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REGULATION/LEGISLATION

Deutsche Bank settles charges over dark pool routing rankings

Deutsche Bank Securities will pay $37 million to settle charges that it misled clients about how its automatic router ranked dark pools for client orders, the Securities and Exchange Commission and the New York attorney's general's office announced Friday.

Each parallel action included $18.5 million in penalties.

From January 2012 through February 2014, “Deutsche Bank claimed to be using ongoing data analysis to rank the dark pools best suited for customer orders when in reality its system failed to actually do this analysis,” SEC enforcement director Andrew Ceresney said in a statement.

Deutsche Bank, which admitted the facts and securities law violations in the SEC order, “is pleased to have resolved these matters. We believe that all concerns described in the settlements, which do not allege intentional wrongdoing or misconduct, have been remediated,” it said in a separate statement.

According to the SEC's order, Deutsche Bank made materially misleading statements and omissions concerning the Dark Pool Ranking Model software algorithm of one of its order routers, known as SuperX+, which was intended to measure execution quality and liquidity of venues to determine when and in what sequence to send orders. Due to a coding error, Deutsche Bank updated the ranking model only once during a two-year period, causing at least two dark pools to receive inflated rankings and millions of orders that should have been sent elsewhere.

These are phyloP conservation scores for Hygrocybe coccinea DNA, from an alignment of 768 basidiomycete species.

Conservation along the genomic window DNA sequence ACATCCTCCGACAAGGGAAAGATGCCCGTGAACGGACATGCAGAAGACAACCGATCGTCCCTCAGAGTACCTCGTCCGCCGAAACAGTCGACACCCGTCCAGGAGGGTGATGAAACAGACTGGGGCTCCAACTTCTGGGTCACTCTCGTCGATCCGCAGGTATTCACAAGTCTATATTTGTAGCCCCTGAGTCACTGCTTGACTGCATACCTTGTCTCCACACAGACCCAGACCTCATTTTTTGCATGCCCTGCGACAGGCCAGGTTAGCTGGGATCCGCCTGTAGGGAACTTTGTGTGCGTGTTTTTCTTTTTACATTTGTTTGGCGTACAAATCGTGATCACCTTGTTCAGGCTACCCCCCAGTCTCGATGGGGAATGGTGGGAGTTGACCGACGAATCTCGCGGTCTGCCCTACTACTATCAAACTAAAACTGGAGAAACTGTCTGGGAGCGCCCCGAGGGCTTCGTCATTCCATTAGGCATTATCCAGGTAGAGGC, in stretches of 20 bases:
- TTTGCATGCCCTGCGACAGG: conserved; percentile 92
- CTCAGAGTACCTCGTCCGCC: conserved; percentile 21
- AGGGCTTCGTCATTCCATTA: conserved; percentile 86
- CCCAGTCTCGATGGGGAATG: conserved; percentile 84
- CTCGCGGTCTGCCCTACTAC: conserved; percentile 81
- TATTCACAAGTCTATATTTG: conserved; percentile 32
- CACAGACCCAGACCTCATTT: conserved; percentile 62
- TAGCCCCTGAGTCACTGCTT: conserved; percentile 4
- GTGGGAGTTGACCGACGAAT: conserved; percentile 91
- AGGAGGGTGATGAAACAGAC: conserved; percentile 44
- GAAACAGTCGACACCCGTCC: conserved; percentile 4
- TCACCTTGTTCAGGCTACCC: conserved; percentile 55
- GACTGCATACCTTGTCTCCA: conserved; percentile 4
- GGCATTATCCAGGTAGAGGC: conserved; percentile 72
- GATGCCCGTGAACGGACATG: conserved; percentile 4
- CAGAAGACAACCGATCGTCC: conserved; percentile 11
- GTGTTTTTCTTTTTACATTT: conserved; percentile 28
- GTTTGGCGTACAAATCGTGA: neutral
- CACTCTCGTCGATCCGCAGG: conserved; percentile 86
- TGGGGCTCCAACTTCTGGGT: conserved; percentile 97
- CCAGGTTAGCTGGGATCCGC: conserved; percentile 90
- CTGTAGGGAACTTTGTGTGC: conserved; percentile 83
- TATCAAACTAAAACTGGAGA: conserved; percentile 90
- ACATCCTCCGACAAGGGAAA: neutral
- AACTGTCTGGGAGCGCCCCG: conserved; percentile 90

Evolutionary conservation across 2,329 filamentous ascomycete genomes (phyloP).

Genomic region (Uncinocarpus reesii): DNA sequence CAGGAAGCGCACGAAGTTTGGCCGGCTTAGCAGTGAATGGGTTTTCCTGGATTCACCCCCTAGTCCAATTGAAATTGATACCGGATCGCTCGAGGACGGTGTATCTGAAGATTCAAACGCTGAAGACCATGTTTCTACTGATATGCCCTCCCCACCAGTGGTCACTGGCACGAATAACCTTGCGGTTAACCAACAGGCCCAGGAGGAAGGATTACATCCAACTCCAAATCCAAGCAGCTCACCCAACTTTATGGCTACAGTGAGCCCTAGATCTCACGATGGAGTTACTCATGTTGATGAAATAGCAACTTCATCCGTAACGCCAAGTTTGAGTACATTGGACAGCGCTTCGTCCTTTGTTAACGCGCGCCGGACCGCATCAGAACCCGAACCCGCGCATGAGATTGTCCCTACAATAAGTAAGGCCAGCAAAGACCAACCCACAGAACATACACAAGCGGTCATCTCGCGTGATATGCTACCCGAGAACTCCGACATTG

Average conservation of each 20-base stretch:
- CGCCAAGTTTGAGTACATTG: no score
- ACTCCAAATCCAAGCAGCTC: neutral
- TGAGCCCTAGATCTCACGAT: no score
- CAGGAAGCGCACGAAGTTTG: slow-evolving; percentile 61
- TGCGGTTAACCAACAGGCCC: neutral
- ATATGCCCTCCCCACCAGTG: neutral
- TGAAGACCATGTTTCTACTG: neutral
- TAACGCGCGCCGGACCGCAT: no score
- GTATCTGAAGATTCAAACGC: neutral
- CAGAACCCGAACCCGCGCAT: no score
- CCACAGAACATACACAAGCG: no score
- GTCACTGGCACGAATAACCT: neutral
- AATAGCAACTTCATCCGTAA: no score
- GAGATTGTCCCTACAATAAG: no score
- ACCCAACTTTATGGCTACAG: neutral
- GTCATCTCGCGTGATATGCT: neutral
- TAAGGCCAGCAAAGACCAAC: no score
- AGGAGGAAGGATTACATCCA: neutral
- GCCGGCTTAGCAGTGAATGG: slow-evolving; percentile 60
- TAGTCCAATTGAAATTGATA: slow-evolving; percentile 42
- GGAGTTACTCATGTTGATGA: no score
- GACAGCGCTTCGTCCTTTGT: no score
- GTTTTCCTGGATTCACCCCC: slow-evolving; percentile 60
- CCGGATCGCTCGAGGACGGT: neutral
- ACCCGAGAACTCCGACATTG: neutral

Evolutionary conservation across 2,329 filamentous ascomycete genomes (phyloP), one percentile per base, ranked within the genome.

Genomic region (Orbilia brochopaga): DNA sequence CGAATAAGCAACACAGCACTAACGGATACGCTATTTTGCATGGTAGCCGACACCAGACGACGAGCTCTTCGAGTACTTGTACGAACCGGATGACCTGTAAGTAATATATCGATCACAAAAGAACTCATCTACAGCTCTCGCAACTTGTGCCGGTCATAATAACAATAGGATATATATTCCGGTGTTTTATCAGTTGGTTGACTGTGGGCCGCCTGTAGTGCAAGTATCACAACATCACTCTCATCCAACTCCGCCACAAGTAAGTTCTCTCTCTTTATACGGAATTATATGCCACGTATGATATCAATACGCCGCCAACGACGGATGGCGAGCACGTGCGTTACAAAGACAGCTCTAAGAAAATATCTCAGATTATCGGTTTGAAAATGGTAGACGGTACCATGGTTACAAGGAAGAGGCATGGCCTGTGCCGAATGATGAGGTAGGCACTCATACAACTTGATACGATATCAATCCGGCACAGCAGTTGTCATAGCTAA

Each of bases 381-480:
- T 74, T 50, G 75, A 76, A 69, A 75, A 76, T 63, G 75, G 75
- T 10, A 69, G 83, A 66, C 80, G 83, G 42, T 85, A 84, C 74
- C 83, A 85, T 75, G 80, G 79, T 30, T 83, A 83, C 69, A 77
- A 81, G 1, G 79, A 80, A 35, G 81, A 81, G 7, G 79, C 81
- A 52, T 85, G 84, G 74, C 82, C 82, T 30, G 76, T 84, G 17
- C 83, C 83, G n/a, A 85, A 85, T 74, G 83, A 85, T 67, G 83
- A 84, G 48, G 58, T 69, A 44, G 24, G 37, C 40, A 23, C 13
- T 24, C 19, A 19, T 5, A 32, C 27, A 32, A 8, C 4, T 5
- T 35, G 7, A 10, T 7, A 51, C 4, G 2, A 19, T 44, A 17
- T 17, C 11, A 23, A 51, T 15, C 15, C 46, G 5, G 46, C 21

The SEC also found that Deutsche Bank manually overrode the rankings at times and manually assigned fill rates for new venues that did not match with the venues' actual performance, including its own venue.

SEC officials considered Deutsche Bank's efforts to remediate the problems, and granted the bank a waiver from being deemed ineligible to be a “well-known seasoned issuer” as a result of the enforcement order, which would have prevented the bank from automatic shelf registration and other benefits for three years.

It also granted a waiver Friday from being considered an ineligible issuer due to a criminal conviction by Seoul Central District Court against a South Korean subsidiary in connection with manipulation of the Korea Composite Stock Price 200 index.

On July 13, the SEC proposed rules to require disclosure of order handling information to institutional customers.